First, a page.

In the first public hearing for the City of Newton’s ongoing rezoning plans since June 26, residents expressed their reasonings for and against the process in light of the city’s recently published third version of maps on Tuesday night.
“We think your plan is discriminatory,” Janine Stewart, a resident of Nonantum, said during the meeting. “Nonantum is a working class village and your plan will not attract new working families. It will gentrify Nonantum.”
A contingent of Nonantum residents—ranging from elderly people to a young child—spoke out against the zoning efforts, which some referred to as “upzoning” in public comment. Upzoning is when a municipality codifies the ability for further development.
Another resident, Cindy Roche, who lives in Newton Centre, said she weighed the zoning proposals and believes that more development—including the building of residential units—will benefit Newton.
“I’ve listened to more [Zoning and Planning] meetings than I care to admit or to remember,” Roche said. “What I’ve learned is this: Living in a single-family home with single-family home neighbors might be lovely … but I realized that I cannot in good conscience make my preference a policy choice.”Roche said that any preference she might have would be a detriment to the city.
“My preference comes at two bigger costs—it has environmental impact and it contributes to regional housing shortage,” she said. “So I support village center zoning, and I hope you will too.”
While residents who commented spoke more generally about village rezoning and the impacts of further construction of buildings in the city, the Zoning and Planning Committee meeting occurred after city officials released a memo on Sept. 22 detailing recent updates to zoning plans.
Changes to proposed rezoning for the city’s village centers included increased protections for village center–adjacent residential neighborhoods and allowed for added open space in the Multi-Residence Transit (MRT) zones, according to the memo. There are other small modifications made to the plans, such as the implementation or removal of a handful of properties in the maps of select village centers.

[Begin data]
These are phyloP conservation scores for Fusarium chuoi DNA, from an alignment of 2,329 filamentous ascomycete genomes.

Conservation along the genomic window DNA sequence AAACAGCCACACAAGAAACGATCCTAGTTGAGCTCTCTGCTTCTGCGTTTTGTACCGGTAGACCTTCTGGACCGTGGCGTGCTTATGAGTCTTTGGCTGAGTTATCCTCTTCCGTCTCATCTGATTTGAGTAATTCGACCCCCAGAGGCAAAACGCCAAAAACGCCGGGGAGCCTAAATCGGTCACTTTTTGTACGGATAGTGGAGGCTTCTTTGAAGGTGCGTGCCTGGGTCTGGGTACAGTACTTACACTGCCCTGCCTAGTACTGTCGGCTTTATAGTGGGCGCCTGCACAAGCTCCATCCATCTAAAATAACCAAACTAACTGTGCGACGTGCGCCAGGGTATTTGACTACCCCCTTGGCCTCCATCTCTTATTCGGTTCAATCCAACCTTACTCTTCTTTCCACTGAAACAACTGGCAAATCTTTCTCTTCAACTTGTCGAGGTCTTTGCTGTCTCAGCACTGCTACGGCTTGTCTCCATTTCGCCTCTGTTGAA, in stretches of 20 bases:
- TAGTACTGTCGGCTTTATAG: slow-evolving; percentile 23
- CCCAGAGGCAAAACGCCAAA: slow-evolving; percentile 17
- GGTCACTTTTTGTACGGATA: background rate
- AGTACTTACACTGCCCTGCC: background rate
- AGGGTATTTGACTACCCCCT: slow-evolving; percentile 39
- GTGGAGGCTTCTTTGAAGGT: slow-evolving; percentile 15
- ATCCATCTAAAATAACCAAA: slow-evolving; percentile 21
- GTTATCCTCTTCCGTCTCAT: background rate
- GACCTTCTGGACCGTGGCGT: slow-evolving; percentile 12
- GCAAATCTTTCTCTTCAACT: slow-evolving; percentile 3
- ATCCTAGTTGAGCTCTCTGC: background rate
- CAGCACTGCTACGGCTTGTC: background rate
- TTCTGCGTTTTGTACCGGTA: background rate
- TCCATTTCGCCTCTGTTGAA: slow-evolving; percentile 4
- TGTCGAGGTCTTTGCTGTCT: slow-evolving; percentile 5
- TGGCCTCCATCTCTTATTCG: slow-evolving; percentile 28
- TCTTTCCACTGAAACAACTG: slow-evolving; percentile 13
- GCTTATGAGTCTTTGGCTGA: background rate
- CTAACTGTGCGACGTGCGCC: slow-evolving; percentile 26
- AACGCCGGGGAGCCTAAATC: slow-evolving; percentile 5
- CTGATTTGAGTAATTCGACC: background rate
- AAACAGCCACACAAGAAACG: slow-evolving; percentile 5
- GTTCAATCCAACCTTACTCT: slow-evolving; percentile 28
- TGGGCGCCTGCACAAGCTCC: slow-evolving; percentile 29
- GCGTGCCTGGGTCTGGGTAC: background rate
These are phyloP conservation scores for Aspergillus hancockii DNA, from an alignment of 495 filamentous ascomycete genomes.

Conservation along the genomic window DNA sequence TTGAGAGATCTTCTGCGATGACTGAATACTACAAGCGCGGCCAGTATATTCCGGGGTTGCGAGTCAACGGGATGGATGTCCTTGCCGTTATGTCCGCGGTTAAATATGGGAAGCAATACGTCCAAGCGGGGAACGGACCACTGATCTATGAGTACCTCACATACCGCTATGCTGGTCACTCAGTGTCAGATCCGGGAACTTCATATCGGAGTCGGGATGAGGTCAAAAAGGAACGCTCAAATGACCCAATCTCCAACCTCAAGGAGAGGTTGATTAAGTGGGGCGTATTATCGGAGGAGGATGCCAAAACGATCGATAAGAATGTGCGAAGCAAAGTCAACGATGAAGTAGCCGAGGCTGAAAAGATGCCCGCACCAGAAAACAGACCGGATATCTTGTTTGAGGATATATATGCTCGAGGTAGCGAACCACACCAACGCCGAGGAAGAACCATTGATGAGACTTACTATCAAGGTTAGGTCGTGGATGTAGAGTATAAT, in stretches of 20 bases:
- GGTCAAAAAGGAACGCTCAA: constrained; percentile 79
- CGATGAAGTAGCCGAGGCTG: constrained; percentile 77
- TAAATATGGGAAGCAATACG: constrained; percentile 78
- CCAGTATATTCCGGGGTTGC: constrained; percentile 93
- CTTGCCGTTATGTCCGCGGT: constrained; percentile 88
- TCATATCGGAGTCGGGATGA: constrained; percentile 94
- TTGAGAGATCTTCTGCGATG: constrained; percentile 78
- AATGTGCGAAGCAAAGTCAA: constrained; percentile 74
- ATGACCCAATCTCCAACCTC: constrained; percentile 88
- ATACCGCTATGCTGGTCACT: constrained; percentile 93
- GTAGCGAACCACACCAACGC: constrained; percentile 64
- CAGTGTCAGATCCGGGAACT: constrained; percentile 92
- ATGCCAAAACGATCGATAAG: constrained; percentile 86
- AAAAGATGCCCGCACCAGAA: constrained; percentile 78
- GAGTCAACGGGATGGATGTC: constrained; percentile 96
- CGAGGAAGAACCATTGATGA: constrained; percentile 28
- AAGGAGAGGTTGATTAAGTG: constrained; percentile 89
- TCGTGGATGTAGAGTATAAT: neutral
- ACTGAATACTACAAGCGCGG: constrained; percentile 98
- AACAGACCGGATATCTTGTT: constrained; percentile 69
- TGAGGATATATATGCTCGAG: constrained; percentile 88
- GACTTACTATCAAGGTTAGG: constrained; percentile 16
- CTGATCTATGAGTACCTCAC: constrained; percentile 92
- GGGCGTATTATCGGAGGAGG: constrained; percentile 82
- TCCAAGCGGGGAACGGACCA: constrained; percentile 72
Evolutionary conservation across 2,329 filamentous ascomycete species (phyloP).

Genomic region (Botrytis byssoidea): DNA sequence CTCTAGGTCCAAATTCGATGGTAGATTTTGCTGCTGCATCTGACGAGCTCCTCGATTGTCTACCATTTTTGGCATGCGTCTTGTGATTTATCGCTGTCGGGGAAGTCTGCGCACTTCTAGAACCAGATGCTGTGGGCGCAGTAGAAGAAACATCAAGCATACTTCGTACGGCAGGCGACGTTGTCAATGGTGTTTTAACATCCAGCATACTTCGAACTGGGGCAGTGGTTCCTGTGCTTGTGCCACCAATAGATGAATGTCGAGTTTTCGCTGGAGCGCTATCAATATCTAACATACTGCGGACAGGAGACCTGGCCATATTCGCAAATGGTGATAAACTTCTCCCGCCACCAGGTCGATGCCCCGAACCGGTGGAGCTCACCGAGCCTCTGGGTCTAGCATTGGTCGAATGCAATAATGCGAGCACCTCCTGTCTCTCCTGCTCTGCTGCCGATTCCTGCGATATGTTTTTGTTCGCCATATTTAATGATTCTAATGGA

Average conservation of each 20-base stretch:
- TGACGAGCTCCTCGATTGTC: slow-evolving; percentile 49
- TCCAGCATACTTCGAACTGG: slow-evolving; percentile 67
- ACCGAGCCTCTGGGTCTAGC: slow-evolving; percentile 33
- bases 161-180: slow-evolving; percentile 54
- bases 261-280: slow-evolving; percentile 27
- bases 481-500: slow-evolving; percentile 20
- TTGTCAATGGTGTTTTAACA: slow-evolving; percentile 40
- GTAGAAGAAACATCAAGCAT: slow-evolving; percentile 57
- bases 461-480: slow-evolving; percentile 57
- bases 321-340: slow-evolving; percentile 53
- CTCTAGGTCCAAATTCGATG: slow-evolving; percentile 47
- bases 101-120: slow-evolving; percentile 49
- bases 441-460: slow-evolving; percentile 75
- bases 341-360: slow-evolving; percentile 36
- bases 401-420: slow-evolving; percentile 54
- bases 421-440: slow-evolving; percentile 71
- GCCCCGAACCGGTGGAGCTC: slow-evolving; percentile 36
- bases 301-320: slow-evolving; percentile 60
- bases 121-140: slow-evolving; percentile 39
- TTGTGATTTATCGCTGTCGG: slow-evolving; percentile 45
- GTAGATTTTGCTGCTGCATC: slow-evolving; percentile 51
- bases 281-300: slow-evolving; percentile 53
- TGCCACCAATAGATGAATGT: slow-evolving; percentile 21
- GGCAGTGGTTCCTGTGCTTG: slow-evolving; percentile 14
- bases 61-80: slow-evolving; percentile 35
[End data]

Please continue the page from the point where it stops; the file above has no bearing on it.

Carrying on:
The city’s rezoning plans must consider the Massachusetts Bay Transportation Authority (MBTA) Communities Law, which requires that communities create a zoning district in which multifamily housing is allowed to be built by right, meaning that—as long as a development adheres to zoning laws—it does not need a special permit to proceed. Massachusetts government officials include Newton as one of the 177 MBTA communities across the commonwealth.
The city must adopt certain zoning ordinances by Dec. 31, 2023 to remain compliant with MBTA guidelines and thus remain eligible for funding, according to the city’s website.
The Zoning and Planning Committee will discuss the public comments from Tuesday night’s meeting, incorporate any changes from the hearing, and begin the process of proposing a final set of maps that the full Newton City Council will consider for a vote.
In her newsletter, Newton Mayor Ruthanne Fuller commended city councilors and employees for their efforts during the rezoning process and projected optimism for the final approved version.
“After almost four decades since the last major zoning revision for village centers, we are taking charge of our future and ensuring the long term health of our villages,” Fuller’s newsletter reads. “All of this also means thriving village centers and an increased commercial tax base.”